Recent drownings demonstrate importance of water safety education.
by Bridget Chase
There is a high probability, if you are enjoying Maine’s natural environment, there is water nearby. Heck, Portland is a peninsula! Water is everywhere! Water safety matters.
Maine waters are cold. Unintentionally falling into the water can be life threatening. Swimming and basic water safety awareness are essential to ensure that outdoor experiences do not end in tragedy.
Vigilant supervision is needed when kids are in, on or around the water, according to Jerry Dworkin of Kennebunk’s Lifesaving Rescue Resources. Adults need to familiarize themselves with conducting basic shore rescues. They need to be realistic about their own swimming capabilities and the abilities of those being watched.
Drowning is the second leading cause of unintentional injury-related deaths among youth between the ages of one and fourteen, according the Centers for Disease Control and Prevention (CDC). Statistics also show that the spirited fearlessness of boys put them at a greater risk of drowning.
These statistics are supported by the deaths of three Portland teenage boys in the recent past. One teen went kayaking without enough life preservers. Another boy went swimming alone. Another teen went swimming with friends in waters beyond his novice swimming abilities.
The instinctive drowning response is characterized by the absence of noise. The person slips under the water, rather than yelling and flaying their arms as commonly portrayed on TV. Fast action is critical. A person generally struggles above the water for no more than sixty seconds before submerging for good.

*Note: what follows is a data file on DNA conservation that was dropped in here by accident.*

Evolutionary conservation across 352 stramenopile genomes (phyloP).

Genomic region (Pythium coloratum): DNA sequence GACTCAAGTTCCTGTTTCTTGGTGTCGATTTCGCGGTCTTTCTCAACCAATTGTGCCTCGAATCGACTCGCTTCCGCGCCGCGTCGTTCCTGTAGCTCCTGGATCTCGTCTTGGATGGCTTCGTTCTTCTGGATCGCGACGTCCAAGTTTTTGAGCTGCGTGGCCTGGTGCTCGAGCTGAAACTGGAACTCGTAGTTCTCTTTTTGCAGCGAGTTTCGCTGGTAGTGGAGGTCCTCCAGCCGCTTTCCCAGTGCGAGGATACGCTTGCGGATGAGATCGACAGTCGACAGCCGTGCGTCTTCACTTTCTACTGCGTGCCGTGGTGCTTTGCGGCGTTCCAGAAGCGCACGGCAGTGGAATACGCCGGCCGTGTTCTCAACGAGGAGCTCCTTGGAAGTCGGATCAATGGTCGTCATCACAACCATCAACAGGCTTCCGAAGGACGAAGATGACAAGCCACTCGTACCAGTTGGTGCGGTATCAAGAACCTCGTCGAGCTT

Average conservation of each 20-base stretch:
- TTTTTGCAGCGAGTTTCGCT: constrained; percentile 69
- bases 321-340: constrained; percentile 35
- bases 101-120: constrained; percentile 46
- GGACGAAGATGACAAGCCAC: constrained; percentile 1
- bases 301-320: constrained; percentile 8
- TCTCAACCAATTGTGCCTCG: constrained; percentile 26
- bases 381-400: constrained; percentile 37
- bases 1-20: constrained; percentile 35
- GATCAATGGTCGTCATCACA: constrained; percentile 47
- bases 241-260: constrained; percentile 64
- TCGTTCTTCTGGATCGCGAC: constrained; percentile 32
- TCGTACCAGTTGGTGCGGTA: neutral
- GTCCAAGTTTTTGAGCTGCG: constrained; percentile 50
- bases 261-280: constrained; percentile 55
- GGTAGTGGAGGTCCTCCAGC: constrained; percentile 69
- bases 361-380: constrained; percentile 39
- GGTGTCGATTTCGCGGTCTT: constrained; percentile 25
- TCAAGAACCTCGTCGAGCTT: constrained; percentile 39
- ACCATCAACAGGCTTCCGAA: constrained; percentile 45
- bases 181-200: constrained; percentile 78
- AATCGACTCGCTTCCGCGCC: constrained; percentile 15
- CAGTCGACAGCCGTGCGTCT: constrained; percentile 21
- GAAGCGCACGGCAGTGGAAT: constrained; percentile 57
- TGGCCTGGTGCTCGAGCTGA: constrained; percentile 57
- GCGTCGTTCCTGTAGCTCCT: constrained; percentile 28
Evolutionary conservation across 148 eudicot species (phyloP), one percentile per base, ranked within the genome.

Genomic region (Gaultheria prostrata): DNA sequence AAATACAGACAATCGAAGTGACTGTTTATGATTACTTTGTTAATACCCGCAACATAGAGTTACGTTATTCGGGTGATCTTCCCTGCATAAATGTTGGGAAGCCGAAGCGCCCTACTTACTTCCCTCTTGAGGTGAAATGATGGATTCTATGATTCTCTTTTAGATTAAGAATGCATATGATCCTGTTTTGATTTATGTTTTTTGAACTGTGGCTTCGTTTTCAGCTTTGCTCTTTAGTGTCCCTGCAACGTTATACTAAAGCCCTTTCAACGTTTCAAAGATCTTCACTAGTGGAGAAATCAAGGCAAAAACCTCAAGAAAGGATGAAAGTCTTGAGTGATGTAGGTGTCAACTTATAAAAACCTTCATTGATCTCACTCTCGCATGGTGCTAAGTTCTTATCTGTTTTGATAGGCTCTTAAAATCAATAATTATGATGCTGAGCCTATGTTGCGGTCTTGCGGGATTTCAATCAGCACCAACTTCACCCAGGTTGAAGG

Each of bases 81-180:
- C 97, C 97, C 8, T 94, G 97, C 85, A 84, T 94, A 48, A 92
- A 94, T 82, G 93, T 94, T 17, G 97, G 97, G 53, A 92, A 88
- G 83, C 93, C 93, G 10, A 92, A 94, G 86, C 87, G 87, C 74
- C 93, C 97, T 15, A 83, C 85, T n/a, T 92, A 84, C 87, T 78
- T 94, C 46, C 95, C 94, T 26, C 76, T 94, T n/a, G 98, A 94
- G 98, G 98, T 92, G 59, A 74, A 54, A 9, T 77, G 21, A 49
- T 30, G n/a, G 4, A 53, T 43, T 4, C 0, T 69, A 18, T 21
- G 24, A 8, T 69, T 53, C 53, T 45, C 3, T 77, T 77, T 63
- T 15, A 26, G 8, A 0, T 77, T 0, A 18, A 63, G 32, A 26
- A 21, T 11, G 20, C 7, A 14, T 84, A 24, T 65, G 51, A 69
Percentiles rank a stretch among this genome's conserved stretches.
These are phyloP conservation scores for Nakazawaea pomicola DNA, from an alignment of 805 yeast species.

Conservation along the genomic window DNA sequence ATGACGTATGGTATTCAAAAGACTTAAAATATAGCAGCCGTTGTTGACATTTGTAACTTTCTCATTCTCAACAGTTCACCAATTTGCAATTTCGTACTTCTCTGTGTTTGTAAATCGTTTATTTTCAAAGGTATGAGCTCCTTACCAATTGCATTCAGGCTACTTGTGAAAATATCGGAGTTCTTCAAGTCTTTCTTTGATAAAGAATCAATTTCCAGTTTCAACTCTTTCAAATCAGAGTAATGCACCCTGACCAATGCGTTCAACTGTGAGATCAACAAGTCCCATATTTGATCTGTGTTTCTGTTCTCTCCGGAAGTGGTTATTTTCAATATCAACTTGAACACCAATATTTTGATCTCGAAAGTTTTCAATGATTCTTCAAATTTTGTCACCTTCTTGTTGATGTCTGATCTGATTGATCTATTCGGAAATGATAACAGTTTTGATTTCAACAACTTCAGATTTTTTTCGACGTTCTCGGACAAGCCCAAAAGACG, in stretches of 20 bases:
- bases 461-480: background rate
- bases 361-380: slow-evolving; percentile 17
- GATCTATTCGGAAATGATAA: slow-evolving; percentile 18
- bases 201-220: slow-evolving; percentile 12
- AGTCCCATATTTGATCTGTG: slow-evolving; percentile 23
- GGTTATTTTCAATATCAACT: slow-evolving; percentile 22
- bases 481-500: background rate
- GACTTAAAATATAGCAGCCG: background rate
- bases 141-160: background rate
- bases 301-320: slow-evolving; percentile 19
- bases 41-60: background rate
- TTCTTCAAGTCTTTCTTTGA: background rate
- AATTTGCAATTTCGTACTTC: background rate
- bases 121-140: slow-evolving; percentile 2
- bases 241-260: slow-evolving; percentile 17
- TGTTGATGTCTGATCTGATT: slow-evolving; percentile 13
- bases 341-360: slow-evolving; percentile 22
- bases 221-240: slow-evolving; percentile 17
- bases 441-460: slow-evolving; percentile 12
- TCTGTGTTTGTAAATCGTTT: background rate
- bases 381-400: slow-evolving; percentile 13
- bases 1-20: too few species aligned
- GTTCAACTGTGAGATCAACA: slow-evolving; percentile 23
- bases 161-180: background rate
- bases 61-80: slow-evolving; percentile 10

What can you do?
- Learn to swim and learn basic water safety…. You are never too old to learn! The Recreation Department offers lessons for all ages, year-round at a variety of times to accommodate as many schedules as possible. Go to portlandmaine.gov673/Aquatics or call 874-8456. The YMCA is also another good resource, ymcaofsouthernmaine.org or 874-1111.
- Never swim alone or in water beyond your swimming ability. Swim buddies and water watchers from the shore or poolside should make sure they can see and reach their partners. Call out to a swimmer if you are concerned.
- Wear a life preserver approved by the U.S. Coast Guard when boarding a boat, canoe or kayak. Even the strongest swimmer may need help if they fall into Maine’s cold waters.
WEN has a dream.
Swimming is a safety skill that will stay with children for the rest of their lives. It is also a good form of exercise to combat the obesity crisis facing school-age children. According to Scholastic Teacher, new brain research identifies positive links between physical activity and learning.
In Portland there are two schools that have pools, at Reiche and Riverton Elementary schools. Yet too few elementary students use them to learn how to swim. The School Committee de-funded swimming lessons from the curriculum in 2000. The West End Neighborhood Association’s Swim for Life program ensures that at least two grades have swimming lessons during the academic year.
Wouldn’t it be great to see City Manager Jon Jennings convene a meeting with representatives from the schools, Recreation Department, Healthy Portland and other potential partners to find common ground? It is time to ensure more of the City’s residents are prepared for life around the water.
Bridget Chase is a freelance writer who lives in the West End and loves it.